Nikon debuts D700, full frame for the midrange

The little brother for the D3 provides an attractive full-frame option at a far more appealing price.

Lori Grunin Senior Editor / Advice
I've been reviewing hardware and software, devising testing methodology and handed out buying advice for what seems like forever; I'm currently absorbed by computers and gaming hardware, but previously spent many years concentrating on cameras. I've also volunteered with a cat rescue for over 15 years doing adoptions, designing marketing materials, managing volunteers and, of course, photographing cats.
Expertise Photography, PCs and laptops, gaming and gaming accessories
Lori Grunin
4 min read
Nikon D700
The Nikon D700 looks to be a bit of a cross between the full-frame (FX format) D3 and the DX-format D300. Nikon USA

For those who don't need the indestructibility or built-in vertical grip of a traditional pro dSLR like the Nikon D3 or Canon EOS-1D Mark III--and that's quite a chunk of the pro market--smaller, lighter, and cheaper full-frame models like the Canon EOS 5D are the real workhorses.

Plus, their (relatively) lower prices put full-frame shooting in the hands of deep-pocketed amateur photographers. Until now, that's a party at which Nikon never got to dance. But with Monday's announcement of the full-frame D700, Nikon's a wallflower no more.

The D700 looks to be a bit of a cross between the full-frame (FX format) D3 and the DX-format D300. It has the same 12.1-megapixel Expeed CMOS sensor as the D3, with its concomitantly wide ISO sensitivity range.

The D700 will also boast some of the durability characteristics of the D3, such as the magnesium alloy outside and dust and weather sealing. The 150,000-cycle shutter and dust prevention system come from the D300. Other features it inherits from both sides of the family include the 3-inch LCD, two live-view shooting modes, a 51-point AF system, and 3D Matrix metering technology.

A brief comparison:

  D300 D700 D3
Resolution 12.3 megapixels 12.1 megapixels 12.1 megapixels
Sensor size 23.6x15.8mm (DX) 23.9x36mm (FX) 23.9x36mm (FX)
ISO range Native: ISO 200 to 3200
Expanded: ISO 100 (Lo-1) to ISO 6400 (Hi-1)
Native: ISO 200 to 6400
Expanded: ISO 100 (Lo-1) to 25,600 (Hi-2)
Native: ISO 200 to 6400
Expanded: ISO 100 (Lo-1) to 25,600 (Hi-2)
Burst shooting 6fps (8fps with battery grip)
n/a raw/100 JPEG
5fps (8fps with battery grip)
17 raw/100 JPEG
9fps (11fps in DX crop mode)
17 14-bit raw/64 JPEG
Viewfinder 100 percent coverage
0.94x magnification
95 percent coverage
0.72x magnification
100 percent coverage
0.70x magnification
Price $1,799.95 $2,999.95 $4,999.95

Nikon also took the opportunity to tweak some technologies and the interface. For instance, there's new automatic Active D-Lighting, which adjusts exposure while shooting rather than post-shot. (Nikon does say you'll take a performance hit with it.) The D700 will also have a built-in flash. An improved information display on the LCD now shows custom settings.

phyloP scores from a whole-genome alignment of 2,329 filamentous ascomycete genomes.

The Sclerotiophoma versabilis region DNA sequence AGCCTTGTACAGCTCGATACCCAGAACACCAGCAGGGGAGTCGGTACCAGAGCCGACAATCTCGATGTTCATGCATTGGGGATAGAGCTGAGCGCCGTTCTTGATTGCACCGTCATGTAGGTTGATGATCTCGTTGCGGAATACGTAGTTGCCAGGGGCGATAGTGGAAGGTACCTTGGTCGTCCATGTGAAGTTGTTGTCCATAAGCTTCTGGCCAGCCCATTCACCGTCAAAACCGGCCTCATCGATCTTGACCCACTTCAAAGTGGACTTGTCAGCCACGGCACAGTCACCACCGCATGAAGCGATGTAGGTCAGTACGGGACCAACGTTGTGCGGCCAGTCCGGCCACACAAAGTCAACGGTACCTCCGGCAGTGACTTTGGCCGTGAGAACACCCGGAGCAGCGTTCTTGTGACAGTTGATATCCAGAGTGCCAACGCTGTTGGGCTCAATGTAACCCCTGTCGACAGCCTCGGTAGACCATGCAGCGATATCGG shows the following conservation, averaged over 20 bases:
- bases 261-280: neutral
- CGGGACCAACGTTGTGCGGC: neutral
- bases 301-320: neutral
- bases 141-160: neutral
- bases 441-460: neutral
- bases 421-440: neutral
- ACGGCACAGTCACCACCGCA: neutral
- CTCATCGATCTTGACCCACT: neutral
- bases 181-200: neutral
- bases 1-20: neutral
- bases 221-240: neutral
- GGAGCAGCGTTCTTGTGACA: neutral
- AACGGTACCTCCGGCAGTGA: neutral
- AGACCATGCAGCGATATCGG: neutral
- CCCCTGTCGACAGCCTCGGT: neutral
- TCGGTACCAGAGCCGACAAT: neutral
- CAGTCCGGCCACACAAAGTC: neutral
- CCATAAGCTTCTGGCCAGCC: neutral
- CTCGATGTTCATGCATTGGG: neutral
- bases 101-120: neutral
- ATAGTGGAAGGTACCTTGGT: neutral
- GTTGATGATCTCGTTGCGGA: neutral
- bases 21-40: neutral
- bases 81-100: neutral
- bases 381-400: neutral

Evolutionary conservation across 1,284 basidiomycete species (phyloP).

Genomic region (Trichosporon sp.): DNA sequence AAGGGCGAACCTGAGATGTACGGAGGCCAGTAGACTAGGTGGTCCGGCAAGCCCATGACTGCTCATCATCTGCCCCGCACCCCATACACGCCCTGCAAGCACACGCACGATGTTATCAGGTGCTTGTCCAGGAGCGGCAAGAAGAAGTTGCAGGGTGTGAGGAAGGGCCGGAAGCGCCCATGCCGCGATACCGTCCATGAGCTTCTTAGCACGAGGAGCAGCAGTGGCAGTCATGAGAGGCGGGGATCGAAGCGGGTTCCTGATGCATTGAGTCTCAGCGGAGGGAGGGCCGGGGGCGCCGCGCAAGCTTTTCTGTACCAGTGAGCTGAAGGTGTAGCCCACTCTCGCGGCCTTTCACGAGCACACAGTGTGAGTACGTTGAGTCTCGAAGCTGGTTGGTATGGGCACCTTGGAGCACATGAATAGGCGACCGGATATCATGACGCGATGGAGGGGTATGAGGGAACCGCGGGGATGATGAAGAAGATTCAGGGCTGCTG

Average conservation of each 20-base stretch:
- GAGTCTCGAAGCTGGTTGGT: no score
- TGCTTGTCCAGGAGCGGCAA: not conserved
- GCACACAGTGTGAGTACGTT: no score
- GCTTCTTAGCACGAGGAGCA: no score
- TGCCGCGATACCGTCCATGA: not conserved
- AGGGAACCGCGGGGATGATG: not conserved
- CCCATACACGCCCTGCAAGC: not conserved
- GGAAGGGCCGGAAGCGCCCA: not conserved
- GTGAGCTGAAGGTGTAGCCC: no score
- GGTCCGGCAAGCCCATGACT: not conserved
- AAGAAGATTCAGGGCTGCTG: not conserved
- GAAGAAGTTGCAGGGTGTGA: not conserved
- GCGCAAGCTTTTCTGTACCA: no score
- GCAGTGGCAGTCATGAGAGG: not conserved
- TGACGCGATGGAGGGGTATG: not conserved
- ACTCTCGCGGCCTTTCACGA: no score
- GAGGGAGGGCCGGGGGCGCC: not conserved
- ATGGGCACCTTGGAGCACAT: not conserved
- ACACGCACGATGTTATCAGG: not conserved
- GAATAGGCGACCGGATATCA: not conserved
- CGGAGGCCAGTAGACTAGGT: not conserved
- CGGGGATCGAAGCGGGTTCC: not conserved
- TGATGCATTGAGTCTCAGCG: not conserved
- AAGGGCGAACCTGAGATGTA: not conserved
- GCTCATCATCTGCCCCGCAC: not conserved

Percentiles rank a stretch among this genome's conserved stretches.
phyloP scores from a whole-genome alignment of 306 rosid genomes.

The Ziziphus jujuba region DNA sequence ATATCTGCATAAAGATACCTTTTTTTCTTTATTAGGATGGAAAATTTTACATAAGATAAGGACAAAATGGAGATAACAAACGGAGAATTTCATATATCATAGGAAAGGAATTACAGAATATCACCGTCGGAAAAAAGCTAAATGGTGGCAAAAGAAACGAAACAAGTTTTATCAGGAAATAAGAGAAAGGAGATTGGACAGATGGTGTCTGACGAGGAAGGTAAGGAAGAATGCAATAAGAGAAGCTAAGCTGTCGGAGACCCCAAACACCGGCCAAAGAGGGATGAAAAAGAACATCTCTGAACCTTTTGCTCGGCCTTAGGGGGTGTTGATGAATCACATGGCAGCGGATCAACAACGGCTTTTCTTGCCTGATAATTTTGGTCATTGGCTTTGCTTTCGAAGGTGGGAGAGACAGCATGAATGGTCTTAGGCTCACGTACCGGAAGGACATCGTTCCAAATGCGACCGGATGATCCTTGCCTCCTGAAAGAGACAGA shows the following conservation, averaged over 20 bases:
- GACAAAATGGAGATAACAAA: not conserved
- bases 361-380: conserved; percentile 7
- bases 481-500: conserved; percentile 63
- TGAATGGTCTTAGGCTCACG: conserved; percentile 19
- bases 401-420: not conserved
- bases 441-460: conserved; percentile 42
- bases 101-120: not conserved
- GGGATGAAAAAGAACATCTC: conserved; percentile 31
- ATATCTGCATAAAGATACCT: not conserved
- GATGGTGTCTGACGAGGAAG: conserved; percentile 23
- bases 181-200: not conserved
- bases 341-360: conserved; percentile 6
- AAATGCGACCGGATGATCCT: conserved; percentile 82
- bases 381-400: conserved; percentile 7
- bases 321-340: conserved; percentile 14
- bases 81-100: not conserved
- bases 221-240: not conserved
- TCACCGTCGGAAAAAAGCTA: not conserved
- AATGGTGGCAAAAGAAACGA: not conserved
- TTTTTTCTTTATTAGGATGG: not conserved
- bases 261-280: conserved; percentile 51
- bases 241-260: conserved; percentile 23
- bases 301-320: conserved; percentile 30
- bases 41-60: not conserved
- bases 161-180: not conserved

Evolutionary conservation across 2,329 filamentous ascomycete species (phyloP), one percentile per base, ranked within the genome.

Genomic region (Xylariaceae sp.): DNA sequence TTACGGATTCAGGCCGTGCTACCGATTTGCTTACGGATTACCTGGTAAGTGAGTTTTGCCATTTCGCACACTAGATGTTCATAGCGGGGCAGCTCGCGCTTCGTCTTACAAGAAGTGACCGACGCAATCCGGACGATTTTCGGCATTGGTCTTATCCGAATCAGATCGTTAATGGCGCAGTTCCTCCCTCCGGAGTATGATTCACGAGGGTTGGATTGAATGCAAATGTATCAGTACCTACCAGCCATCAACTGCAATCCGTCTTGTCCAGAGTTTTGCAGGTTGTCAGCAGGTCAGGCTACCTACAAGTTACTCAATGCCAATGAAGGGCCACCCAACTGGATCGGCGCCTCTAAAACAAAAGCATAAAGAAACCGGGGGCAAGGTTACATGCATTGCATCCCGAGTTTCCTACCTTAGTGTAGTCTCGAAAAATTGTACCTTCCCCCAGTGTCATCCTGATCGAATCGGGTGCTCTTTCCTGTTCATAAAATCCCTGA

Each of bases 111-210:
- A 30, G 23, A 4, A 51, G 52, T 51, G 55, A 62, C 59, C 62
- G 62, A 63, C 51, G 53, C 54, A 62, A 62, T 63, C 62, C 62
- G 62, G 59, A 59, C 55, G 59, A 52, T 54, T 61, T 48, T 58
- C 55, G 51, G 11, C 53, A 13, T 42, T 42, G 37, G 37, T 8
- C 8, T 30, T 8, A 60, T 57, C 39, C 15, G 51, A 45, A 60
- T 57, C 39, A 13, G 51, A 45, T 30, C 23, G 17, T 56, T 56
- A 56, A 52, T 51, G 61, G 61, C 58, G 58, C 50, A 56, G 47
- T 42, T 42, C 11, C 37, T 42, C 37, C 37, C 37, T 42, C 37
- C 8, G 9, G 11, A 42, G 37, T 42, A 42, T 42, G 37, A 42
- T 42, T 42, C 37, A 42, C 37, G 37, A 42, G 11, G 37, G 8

D700 back
D700 back Nikon USA
D700 top
D700 top Nikon USA

Although there seems to be lots to like about the D700--I did get to play with one for a bit while Nikon briefed us on the camera--for those who want a second body to accompany a D3 things aren't quite as rosy. Nikon lets you share picture control settings between cameras via a CF card, but some of the more prosaic features aren't quite so transparent.

For instance, the D700's viewfinder only offers 95 percent scene coverage. By itself, that's a bit disappointing, but when you have to switch between bodies, having to make that mental adjustment constantly becomes a downright nuisance. Furthermore, the body design and control layout is pure D300, which means it's completely different from the D3.

Expect the D700 to hit the stores at the end of July.

Along with the D700, Nikon also announced a pair of perspective-control lenses and a replacement for the Speedlight SB800, the SB900.

PC-E Micro NIKKOR 45mm f/2.8D ED
PC-E Micro NIKKOR 45mm f/2.8D ED Nikon USA

For the uninitiated, perspective-control lenses, sometimes referred to as tilt/shift lenses, allow you to photograph objects like buildings, where your angle relative to the subject causes unwanted artifacts, such as the top of a building looking very small relative to the middle. PC lenses don't come cheap, though, as the prices of the PC-E Micro NIKKOR 45mm f/2.8D ED and PC-E Micro NIKKOR 85mm f/2.8D lenses exemplify; they will be $1,799.95 and $1,739.95, respectively, when they ship in August.

Speedlight SB900
Speedlight SB900 Nikon USA

The new Speedlight SB900, which will replace the SB800, offers a host of technology updates, including better coverage (17-200mm vs. 24-105mm for the SB800); automatic DX/FX format detection; three different light distribution patterns--center-weighted, even (corner-to-corner), and standard (like the SB800); a 360-degree rotating head; better performance on 4AA batteries (four-second recycle time with Alkaline batteries and 2.3 seconds with NiMH batteries); white-balance compensation for flash-mounted gels; user-updateable firmware; and an AF-assist beam that covers all 51 AF points compared to the 11 points covered by the SB800. Ergonomic changes include wireless controls on the body, not just in the menus, and a larger LCD.

On the downside, this thing is huge. So if the SB800 looks good enough for you and size matters, I suggest you run out and get one before it disappears from the market. The SB900 will also be a bit more expensive, at least initially; the street price of the SB800 is uless than $400 now, while the SB900 is slated to list for $499.95 when it ships in August.